Dr. Rice Leach, outspoken leader in public health for Kentucky and the nation, is retiring, but will still keep offering advice

Rice Leach, M.D. (Lexington Herald-Leader photo)

Dr. Rice Leach has announced that he will retire as Fayette County health commissioner, ending a remarkable public-health career that has included stints as state health commissioner and chief of staff to the surgeon general of the United States.

“I’m 75; I’ve been in this since 1964,” Rice told Bill Bryant on Sunday’s edition of “Newsmakers” on Lexington’s WKYT-TV. He said he has been through a third round of chemotherapy for lymphoma, which is “not responding as nicely as I would like it to,” so he will leave as soon as his successor is hired or he can’t continue to work at the Lexington-Fayette County Health Department.
“Lymphoma is a concern, but hanging it up after 52 or 53 years, that’s going to be an adjustment for this guy,” he said. “The best job I ever had is the one I have now,” because the work involves providing prevention and other health care directly to people.
Leach was state health commissioner from 1992 to 2004, after more than 26 years with the U.S. Public Health Service, mostly with the Indian Health Service. In his current job, he has been an outspoken advocate of voluntary needle-exchange programs authorized by the legislature this year to thwart the spread of disease by heroin addicts.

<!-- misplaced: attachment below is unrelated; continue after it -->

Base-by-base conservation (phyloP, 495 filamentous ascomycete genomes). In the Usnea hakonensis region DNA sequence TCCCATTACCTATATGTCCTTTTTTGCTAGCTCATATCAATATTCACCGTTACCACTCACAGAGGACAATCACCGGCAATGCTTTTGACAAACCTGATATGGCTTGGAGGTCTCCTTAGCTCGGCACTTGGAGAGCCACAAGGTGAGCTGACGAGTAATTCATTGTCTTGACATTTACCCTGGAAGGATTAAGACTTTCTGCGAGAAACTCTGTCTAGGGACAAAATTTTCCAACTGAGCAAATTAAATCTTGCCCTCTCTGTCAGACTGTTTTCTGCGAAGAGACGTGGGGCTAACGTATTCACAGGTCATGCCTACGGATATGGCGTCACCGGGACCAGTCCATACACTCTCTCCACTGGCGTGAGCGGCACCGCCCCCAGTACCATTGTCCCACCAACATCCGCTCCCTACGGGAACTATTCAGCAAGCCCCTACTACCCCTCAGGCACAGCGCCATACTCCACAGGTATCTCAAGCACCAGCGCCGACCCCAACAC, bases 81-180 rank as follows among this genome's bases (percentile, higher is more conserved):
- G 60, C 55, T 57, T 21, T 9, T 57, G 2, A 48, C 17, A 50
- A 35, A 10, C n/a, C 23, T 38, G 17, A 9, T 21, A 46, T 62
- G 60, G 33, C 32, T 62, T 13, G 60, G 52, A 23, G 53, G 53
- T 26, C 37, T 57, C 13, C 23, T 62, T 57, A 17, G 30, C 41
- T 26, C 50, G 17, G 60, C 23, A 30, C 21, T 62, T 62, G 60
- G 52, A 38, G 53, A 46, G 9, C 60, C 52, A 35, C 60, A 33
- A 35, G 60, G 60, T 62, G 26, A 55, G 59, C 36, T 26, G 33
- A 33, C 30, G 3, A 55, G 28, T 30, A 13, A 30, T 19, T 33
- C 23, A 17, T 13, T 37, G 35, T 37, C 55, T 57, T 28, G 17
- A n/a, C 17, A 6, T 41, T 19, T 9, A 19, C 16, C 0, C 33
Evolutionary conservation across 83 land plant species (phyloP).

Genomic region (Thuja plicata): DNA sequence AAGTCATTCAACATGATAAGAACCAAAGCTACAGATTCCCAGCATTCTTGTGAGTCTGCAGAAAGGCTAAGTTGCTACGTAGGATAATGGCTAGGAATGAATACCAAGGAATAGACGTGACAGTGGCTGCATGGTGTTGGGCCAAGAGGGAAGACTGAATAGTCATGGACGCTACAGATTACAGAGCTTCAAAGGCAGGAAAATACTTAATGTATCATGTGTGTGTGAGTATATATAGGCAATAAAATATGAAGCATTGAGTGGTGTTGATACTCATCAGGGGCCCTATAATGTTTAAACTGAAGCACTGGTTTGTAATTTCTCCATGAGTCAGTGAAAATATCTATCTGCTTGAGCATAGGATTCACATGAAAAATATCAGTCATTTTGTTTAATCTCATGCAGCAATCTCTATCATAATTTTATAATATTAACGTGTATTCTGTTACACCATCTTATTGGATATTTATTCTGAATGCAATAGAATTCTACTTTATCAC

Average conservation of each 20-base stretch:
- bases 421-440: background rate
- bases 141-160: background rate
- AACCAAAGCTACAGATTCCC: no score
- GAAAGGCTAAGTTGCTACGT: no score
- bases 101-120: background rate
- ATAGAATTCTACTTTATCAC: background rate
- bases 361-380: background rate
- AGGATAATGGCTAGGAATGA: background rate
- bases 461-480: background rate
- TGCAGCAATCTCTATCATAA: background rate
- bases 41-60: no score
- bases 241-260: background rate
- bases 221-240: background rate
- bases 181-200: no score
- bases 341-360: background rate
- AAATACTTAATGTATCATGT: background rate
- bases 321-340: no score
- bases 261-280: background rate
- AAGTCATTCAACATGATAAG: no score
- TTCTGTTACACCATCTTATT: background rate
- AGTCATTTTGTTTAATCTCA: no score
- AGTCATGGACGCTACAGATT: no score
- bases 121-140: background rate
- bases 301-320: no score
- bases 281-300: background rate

Leach said he expects to remain active in public health, perhaps through newspaper columns that are likely to reflect his outspoken nature. “It’s a congenital asset, sometimes defect,” he said with his typical chuckle.
Leach illustrated that in saying that the public-health system could use more money, but health care in general could be more efficient. “There’s some slack in that system, if they can get relief from rules” that could reduce clerical work, he said.
And as usual, Leach had some advice for the public: “It’s absolutely imperative that people get their flu shots” because so many people in the population are taking chemotherapy or other drugs that lower their resistance to infection.
His most general advice: “Exercise, do things in moderation, and protect yourself from infections. . . . The best thing you can do, if you’re over 50, is make sure your cholesterol is under control, make sure your blood pressure is under control, and protect yourself from infection . . . . Wash your hands, for crying out loud!”
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